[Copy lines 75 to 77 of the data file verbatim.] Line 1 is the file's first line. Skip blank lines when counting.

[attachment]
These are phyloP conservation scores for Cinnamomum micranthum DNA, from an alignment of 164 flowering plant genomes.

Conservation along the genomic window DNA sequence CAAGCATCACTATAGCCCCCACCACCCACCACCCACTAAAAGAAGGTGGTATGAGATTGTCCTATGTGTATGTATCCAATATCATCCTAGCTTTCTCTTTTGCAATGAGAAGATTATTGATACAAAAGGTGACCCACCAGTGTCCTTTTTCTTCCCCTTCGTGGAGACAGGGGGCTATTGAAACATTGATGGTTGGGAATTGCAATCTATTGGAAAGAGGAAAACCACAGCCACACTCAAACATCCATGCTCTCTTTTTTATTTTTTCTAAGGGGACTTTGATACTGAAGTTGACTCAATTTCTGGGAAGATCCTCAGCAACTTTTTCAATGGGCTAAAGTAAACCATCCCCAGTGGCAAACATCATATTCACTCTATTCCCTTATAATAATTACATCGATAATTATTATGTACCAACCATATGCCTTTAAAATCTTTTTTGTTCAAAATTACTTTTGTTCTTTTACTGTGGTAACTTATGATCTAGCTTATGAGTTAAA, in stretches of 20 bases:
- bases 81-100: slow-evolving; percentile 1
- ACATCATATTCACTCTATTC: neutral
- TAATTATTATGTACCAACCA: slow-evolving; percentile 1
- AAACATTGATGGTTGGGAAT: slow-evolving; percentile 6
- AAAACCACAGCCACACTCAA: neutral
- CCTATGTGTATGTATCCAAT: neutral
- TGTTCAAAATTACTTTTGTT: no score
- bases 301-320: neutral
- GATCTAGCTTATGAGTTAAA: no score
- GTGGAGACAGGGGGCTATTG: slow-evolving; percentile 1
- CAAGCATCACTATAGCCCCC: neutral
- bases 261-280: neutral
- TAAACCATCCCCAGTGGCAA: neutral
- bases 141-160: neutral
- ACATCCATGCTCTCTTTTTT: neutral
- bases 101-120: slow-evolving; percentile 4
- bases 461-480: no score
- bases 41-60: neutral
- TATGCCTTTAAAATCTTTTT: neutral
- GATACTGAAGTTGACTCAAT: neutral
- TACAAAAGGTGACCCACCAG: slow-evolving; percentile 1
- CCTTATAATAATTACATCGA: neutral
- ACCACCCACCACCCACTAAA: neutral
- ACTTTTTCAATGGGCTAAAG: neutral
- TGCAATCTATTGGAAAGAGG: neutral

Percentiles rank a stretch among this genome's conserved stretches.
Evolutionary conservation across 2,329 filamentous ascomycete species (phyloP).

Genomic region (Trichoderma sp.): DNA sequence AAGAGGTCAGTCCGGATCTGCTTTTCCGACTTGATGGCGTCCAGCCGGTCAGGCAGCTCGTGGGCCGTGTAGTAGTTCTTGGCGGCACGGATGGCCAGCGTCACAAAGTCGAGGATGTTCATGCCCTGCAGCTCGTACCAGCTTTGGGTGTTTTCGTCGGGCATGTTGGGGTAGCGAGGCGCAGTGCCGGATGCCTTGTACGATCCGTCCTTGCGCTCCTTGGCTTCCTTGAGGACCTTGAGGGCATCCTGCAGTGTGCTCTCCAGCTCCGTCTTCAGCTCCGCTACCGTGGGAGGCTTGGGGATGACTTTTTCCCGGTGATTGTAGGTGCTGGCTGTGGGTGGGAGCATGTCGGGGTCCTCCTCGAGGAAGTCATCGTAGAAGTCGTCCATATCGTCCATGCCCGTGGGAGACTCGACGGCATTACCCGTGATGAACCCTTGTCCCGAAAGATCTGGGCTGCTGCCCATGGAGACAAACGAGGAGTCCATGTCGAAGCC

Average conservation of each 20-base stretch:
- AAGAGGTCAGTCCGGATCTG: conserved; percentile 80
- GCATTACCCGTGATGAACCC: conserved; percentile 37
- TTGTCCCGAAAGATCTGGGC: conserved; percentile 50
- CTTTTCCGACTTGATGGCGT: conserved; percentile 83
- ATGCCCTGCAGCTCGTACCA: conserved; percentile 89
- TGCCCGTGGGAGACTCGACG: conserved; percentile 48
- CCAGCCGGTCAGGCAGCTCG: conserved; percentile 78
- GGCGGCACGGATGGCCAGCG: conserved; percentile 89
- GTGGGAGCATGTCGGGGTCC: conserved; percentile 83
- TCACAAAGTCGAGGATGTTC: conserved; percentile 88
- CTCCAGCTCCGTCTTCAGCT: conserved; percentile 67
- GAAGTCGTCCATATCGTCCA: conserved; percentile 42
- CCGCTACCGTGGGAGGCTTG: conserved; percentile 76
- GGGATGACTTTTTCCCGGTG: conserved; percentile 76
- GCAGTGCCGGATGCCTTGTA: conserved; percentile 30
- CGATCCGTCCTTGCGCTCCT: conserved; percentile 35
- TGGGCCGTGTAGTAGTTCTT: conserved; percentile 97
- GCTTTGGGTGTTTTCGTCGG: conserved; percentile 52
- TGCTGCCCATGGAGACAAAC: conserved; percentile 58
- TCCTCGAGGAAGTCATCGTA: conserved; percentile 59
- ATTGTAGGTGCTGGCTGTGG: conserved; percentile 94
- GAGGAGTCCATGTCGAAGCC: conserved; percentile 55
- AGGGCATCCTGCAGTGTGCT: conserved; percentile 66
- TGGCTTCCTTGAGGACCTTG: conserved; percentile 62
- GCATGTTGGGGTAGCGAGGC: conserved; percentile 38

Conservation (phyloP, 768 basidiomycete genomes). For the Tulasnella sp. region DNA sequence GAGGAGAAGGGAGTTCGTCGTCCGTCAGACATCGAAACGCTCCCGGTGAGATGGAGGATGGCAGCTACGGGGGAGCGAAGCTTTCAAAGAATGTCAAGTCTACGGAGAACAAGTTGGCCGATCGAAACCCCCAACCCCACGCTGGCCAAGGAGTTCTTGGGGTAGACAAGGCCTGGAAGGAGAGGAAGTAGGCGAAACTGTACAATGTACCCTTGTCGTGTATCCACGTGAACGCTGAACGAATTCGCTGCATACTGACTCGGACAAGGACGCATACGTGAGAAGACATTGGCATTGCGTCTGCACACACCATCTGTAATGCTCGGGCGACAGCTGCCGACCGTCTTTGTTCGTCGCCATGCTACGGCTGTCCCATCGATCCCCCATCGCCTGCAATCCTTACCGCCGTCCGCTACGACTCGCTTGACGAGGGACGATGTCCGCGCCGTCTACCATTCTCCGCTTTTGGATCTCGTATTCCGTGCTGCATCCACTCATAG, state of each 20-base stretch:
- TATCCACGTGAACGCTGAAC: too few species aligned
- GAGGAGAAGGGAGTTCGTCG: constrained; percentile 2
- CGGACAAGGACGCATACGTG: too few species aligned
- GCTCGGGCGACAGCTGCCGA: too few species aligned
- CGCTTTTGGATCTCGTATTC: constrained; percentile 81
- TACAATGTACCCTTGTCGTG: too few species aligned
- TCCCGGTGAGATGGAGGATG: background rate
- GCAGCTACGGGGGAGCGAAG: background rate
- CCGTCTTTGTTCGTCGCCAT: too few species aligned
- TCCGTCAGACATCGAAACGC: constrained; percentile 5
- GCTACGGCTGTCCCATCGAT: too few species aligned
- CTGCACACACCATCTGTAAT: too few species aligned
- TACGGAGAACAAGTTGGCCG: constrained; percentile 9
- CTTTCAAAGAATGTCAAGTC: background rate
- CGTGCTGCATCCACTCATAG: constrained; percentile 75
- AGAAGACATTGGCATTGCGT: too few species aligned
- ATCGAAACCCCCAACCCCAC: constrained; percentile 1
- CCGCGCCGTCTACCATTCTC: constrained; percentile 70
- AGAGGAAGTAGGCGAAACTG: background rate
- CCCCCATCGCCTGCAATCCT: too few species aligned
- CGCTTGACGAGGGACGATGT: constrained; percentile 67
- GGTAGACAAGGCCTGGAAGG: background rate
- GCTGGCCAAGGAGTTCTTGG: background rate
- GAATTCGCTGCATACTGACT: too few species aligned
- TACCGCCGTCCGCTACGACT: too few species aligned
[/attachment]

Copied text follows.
- CCGCGCCGTCTACCATTCTC: constrained; percentile 70
- AGAGGAAGTAGGCGAAACTG: background rate
- CCCCCATCGCCTGCAATCCT: too few species aligned